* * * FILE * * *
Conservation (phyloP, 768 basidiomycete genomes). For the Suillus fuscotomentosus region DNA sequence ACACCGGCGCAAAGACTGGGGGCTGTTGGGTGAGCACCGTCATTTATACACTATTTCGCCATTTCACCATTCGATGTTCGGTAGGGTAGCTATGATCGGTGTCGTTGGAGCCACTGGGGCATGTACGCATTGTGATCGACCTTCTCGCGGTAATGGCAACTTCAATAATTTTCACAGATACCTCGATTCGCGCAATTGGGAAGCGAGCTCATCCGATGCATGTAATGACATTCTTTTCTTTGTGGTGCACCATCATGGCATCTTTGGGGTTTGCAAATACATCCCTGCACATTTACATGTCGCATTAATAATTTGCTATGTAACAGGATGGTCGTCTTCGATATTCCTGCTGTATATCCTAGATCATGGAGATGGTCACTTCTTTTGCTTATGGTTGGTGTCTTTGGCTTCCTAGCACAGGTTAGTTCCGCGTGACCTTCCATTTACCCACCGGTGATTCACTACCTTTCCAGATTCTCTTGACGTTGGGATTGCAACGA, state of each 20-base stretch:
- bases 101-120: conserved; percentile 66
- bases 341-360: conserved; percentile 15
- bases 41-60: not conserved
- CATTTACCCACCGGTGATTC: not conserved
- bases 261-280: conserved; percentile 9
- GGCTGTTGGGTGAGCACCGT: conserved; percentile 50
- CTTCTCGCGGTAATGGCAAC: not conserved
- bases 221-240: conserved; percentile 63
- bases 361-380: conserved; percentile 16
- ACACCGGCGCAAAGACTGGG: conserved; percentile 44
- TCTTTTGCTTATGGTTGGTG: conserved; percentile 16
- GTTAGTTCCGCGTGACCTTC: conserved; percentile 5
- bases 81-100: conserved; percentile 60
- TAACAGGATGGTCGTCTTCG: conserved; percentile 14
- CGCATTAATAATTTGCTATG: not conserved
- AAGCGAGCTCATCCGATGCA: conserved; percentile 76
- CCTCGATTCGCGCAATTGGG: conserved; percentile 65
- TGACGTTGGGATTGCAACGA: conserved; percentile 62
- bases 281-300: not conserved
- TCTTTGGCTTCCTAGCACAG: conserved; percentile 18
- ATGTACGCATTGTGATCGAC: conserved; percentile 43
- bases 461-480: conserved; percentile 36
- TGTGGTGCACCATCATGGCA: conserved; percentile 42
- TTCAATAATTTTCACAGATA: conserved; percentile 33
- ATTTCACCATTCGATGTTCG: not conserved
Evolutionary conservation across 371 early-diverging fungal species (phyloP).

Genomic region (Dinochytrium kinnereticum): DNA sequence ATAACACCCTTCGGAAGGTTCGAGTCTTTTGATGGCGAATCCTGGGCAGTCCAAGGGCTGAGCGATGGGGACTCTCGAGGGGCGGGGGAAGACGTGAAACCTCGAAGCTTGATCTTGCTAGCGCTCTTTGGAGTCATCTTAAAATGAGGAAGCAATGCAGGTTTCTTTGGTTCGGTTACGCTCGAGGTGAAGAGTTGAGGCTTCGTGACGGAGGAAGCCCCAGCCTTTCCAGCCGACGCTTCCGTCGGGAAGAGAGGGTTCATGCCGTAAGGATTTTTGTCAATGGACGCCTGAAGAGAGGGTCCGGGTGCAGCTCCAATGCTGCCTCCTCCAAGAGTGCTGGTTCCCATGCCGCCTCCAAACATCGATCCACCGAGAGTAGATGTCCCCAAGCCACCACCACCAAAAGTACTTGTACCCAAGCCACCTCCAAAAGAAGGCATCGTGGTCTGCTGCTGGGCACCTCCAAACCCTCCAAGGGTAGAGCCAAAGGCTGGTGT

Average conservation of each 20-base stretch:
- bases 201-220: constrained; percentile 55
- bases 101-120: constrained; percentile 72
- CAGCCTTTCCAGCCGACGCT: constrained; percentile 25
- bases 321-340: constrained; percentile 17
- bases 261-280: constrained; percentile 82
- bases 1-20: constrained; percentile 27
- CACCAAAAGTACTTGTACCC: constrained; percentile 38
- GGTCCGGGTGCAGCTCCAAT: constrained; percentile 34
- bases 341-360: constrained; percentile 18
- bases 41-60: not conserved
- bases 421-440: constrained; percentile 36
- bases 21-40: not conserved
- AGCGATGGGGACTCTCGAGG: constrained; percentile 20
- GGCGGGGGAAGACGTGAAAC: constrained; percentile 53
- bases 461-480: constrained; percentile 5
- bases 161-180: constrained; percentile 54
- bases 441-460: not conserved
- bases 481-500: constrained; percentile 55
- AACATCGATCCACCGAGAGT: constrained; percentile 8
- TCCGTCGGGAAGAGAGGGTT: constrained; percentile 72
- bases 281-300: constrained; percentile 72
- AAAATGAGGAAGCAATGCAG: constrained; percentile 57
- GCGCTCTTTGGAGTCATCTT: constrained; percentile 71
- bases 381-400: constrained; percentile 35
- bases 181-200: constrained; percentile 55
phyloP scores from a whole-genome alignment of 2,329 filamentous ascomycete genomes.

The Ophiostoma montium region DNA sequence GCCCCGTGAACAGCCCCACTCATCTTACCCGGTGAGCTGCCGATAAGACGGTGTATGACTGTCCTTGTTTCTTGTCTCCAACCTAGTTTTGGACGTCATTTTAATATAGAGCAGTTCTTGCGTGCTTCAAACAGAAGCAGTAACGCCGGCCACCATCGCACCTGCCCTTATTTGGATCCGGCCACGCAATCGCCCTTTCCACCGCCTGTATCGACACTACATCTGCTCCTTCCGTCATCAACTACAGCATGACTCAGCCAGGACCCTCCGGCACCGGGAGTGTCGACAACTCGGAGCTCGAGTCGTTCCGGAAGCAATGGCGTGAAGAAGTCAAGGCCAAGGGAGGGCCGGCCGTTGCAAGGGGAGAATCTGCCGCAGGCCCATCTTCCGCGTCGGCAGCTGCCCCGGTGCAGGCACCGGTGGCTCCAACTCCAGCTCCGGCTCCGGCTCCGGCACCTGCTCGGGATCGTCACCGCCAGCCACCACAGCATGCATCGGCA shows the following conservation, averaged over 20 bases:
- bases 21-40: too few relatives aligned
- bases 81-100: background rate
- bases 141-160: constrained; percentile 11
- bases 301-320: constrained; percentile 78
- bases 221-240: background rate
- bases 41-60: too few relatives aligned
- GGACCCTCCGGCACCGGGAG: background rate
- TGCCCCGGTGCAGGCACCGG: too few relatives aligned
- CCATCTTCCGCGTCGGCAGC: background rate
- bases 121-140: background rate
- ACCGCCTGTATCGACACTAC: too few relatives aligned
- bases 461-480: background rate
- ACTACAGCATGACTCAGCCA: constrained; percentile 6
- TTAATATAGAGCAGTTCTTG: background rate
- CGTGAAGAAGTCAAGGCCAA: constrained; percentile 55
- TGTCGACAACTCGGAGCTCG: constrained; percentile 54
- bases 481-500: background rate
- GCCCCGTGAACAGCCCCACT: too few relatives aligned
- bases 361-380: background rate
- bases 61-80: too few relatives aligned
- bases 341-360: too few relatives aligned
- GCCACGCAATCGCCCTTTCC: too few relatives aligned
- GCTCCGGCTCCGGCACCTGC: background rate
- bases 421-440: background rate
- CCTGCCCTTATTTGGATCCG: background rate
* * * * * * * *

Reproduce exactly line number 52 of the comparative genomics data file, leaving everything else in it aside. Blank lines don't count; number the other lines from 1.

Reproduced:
- GCGCTCTTTGGAGTCATCTT: constrained; percentile 71